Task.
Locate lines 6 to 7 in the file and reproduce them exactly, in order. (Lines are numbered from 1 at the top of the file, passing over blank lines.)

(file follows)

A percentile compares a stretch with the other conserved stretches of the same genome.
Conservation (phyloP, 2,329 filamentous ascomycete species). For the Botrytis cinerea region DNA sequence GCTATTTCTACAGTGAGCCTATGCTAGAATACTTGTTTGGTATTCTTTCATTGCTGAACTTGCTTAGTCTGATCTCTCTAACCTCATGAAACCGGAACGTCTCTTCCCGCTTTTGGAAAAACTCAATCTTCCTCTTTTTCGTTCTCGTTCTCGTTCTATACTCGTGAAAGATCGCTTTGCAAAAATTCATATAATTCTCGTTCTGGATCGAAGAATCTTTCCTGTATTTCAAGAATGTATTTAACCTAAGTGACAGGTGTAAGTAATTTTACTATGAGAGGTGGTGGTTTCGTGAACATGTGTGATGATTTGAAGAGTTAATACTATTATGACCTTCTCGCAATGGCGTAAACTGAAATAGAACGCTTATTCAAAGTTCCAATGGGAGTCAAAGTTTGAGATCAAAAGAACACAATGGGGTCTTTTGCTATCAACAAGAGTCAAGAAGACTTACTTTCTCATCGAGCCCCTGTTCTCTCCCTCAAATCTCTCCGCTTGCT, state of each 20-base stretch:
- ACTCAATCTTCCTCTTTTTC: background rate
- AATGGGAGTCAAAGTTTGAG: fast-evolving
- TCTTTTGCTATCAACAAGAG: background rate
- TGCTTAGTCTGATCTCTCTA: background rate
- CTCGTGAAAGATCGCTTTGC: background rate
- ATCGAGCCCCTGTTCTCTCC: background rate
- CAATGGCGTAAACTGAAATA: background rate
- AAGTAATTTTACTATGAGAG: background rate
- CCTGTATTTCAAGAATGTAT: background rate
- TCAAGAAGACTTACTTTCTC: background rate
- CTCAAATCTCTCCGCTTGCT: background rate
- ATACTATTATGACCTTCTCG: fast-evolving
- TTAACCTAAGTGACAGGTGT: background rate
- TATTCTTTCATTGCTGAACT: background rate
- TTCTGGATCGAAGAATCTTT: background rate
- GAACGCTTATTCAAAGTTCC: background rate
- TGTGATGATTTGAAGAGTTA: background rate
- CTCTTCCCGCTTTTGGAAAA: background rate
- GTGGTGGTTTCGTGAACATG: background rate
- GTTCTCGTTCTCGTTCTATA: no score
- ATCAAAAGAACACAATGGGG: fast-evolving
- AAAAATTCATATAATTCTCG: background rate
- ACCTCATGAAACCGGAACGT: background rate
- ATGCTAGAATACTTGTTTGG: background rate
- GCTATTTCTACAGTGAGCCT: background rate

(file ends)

- TGCTTAGTCTGATCTCTCTA: background rate
- CTCGTGAAAGATCGCTTTGC: background rate